Arguably the most important — but unfortunately, also perhaps the least understood — thing about agile is that it’s not a methodology. Rather, at its essence agile is a mindset that doesn’t just change what teams do, when they do it, or how they do it, but it reframes why they do it. Or at least, this is how agile is supposed to work in theory. In practice, the situation can be markedly different.
This is because in some organizations, agile teams are either internally resisting or externally blocked by approaches that work fine in a traditional project management framework, but are counter-productive in an agile framework. When this happens, the very idea of agile usually incurs everyone’s wrath and ire, when in truth the real culprit is a lack of adjustment. In other words: either because they don’t want to or they are not being allowed to (or a combination of both), teams are not truly casting off from traditional shores and setting sail for agile waters.
To address this dilemma — or better yet, to avoid it — here are four paradigm shifts that traditional project management teams should adopt to make agile work for them vs. against them:
1. Customer-Driven vs. Customer-Centric
Both traditional and agile project management focus on customers (internal or external). But there is a critical distinction in how this objective is approached.
In traditional project management, plans are developed in light of clearly-established customer goals, and specific activities are executed in order to achieve them. While customers are kept in the loop, they are not materially involved in the project (that is, unless something goes significantly wrong).
In agile project management, close customer involvement is vital. This is because customers are primarily responsible for driving the velocity, nature and direction of the project through continuous feedback loops. Of course, the project team is there to shape (and at times protect) the scope.
2. Change as an Asset vs. a Risk
In traditional project management, change is essentially seen as a risk factor because it represents a deviation from the plan. As such, there is an inherent, default resistance to change (which is a good thing, not a bad thing).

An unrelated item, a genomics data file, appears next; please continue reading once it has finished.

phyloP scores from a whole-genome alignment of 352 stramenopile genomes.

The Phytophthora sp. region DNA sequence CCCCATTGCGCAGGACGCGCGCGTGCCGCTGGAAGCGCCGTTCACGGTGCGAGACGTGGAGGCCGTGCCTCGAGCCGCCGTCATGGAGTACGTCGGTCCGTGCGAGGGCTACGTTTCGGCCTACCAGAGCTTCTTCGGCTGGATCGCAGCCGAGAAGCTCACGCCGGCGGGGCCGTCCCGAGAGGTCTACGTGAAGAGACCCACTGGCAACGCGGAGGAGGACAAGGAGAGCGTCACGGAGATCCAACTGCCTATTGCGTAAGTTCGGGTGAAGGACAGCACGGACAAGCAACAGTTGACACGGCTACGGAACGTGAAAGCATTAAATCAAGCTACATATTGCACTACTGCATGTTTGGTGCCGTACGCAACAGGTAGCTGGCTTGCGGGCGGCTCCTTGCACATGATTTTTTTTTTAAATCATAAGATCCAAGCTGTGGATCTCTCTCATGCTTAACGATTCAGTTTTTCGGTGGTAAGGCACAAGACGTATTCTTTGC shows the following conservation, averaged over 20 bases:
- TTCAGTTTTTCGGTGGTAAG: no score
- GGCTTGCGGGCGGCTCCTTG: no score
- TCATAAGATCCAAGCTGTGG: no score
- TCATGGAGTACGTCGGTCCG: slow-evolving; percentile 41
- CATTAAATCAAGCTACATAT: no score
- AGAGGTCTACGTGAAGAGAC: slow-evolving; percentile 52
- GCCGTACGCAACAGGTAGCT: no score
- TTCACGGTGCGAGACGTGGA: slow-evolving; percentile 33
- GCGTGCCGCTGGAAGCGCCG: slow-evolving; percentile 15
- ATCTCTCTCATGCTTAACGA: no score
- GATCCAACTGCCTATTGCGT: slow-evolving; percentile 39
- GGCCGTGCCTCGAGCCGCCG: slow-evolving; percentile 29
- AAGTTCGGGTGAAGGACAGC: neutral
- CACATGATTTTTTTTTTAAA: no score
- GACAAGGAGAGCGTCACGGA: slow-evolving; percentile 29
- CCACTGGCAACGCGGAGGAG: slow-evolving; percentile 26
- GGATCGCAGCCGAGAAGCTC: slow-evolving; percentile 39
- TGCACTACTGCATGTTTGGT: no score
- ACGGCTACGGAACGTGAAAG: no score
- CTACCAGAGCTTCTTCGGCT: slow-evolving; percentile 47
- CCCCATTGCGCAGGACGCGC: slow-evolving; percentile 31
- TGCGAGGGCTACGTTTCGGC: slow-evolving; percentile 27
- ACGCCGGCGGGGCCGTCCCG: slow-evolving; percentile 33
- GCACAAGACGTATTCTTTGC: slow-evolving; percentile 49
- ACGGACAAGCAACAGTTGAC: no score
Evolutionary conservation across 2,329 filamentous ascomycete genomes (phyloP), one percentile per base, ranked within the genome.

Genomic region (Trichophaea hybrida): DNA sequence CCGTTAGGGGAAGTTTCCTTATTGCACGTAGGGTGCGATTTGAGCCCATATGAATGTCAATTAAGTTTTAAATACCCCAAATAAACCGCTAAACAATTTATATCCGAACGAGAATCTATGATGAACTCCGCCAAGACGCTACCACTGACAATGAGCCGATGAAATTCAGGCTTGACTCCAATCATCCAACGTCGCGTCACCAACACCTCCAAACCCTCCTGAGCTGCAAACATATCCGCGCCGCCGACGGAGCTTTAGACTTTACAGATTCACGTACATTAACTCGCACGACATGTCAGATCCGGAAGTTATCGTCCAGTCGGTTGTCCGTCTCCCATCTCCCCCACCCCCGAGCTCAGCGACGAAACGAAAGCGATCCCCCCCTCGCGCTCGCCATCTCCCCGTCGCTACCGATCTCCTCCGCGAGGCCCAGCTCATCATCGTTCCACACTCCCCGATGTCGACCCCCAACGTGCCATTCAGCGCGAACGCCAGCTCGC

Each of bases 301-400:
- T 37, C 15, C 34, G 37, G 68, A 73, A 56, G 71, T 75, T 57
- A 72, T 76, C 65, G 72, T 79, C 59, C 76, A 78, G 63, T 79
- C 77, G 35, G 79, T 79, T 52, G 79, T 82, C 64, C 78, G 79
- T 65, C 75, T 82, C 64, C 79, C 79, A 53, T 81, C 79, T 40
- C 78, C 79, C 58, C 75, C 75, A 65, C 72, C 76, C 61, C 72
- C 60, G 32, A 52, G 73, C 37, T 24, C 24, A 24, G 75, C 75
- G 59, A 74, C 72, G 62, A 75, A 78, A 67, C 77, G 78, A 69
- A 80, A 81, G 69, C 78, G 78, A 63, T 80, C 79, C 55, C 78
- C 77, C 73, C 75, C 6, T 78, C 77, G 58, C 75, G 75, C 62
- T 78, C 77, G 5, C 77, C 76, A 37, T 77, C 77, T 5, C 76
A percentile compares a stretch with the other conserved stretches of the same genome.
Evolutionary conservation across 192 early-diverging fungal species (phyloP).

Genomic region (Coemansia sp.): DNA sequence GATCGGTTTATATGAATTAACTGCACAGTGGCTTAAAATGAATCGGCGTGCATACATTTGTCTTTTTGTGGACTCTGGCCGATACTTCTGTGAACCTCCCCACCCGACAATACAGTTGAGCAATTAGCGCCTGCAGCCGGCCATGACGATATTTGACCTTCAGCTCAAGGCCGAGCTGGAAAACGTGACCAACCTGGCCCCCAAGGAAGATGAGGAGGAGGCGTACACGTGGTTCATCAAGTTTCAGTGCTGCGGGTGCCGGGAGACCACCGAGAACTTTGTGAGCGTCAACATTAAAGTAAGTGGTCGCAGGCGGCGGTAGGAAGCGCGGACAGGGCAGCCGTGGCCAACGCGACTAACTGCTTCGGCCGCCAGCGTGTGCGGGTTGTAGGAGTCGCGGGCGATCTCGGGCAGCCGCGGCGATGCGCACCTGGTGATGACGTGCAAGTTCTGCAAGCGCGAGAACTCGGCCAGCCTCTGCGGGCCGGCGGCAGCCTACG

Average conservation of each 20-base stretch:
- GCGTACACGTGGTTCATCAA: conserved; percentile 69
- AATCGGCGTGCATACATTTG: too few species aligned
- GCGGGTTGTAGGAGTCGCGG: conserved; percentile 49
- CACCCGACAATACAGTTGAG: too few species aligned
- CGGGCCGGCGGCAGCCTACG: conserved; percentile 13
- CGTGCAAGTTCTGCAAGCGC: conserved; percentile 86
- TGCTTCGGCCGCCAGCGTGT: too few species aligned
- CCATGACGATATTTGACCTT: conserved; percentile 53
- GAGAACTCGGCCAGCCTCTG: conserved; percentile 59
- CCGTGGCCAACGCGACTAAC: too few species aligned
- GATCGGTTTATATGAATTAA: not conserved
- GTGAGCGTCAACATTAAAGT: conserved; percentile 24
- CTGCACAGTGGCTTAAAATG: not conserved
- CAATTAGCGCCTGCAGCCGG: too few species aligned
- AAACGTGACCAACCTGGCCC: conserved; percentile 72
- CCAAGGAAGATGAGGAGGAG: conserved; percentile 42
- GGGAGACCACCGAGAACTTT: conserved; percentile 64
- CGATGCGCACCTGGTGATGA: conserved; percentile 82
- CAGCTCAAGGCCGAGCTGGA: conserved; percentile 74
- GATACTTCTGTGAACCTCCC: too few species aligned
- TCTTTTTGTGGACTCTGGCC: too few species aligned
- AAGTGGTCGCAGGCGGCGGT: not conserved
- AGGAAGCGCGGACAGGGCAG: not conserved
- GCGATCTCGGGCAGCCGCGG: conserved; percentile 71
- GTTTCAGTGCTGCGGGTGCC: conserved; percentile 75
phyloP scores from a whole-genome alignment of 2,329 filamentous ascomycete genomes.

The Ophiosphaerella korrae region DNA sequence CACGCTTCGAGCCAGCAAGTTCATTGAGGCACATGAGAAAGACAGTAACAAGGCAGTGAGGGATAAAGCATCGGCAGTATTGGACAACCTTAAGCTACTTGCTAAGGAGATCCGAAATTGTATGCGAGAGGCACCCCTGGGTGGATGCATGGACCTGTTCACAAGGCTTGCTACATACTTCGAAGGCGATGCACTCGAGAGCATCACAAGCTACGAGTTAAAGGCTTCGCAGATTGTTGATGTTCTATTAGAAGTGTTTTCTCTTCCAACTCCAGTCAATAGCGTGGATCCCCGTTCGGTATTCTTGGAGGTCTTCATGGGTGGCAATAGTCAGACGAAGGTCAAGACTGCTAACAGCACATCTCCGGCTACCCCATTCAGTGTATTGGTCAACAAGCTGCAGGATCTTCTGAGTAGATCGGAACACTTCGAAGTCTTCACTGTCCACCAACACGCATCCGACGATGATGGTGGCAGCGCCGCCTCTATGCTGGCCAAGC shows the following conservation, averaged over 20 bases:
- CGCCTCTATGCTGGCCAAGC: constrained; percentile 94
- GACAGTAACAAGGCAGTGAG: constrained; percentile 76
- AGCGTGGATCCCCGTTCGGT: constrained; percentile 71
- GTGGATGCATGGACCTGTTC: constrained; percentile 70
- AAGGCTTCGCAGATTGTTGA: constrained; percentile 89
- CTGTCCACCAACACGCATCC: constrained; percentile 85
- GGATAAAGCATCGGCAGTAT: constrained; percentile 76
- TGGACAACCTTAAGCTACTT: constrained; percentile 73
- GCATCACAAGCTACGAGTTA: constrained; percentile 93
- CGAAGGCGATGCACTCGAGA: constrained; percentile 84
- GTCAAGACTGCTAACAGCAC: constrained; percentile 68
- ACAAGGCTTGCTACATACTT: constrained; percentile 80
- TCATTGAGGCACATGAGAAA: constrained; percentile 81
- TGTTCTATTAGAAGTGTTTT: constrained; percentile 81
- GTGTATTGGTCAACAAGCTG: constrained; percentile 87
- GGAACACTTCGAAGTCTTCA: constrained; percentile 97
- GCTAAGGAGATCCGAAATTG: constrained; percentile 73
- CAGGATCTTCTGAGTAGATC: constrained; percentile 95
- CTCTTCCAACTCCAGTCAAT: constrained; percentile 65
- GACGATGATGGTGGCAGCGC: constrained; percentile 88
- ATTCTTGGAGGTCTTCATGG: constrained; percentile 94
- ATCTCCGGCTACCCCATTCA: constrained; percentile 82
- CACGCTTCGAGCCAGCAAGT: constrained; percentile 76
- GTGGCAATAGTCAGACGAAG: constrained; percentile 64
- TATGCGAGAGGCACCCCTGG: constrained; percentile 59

In agile project management, the situation is reversed and can be quite disorienting to those who hail from a traditional project management background: a lack of change can — and often does — represent a risk, because it may reveal a lack of experimentation and innovation. In other words, nobody is trying to do things faster, better and smarter.
3. Internally vs. Externally Managed
Both traditional and agile require management. However, how management is structured and delivered differs markedly between the two camps.
Traditional project management teams are led by a project manager who is responsible for resolving problems and making decisions, and if necessary escalating issues to senior management.
Agile project management teams do not have a conventional project manager at the helm. Rather, they are self-managed and self-organizing, which means their primary objective is to resolve problems and make decisions internally. Only the most serious matters are escalated outside of the team. Notably, this is less about philosophy, and more about pragmatism: agile teams need to pivot quickly and work efficiently, and constantly consulting a project manager throughout the day (and alas, sometimes throughout the night!) would slow down progress and lead to a litany of flawed deliverables and missed deadlines.
4. Teamwork vs. Individual Performance
One of the defining characteristics of traditional project management is the progressive elaboration of a piece of work. Team member “A” does her part, and passes things along to team member “B” who does his part, and so on until a unique product is delivered. Of course, team members should collaborate where necessary and add value where appropriate. But at its core, the approach allows for and often encourages optimizing individual performance — because when that happens and everyone does what they’re supposed to do (and at the right time), plans are carried out and projects succeed.
Agile project management does not function in this way. Team members cannot “silo” themselves — even if doing so would actually help them do a better job on their piece of the project — because their activities are so integrated with what their colleagues are doing (or what they aren’t doing), because things change from week-to-week — and sometimes day-to-day or hour-to-hour — based on continuous, high velocity iterations and feedback loops. In this sense, effective teamwork in agile teams isn’t just important or an ideal: it’s an absolute, fundamental requirement. Basically, everyone the team reaches the finish line together, or nobody does.
The Bottom Line
Nothing above suggests that agile project management teams are more functional or effective than traditional project management teams, or vice versa. Rather, the message is traditional teams that venture onto the agile landscape must shift their paradigms accordingly. Otherwise instead of rewarding, they are highly likely — if not virtually guaranteed — to find their agile experience regrettable.
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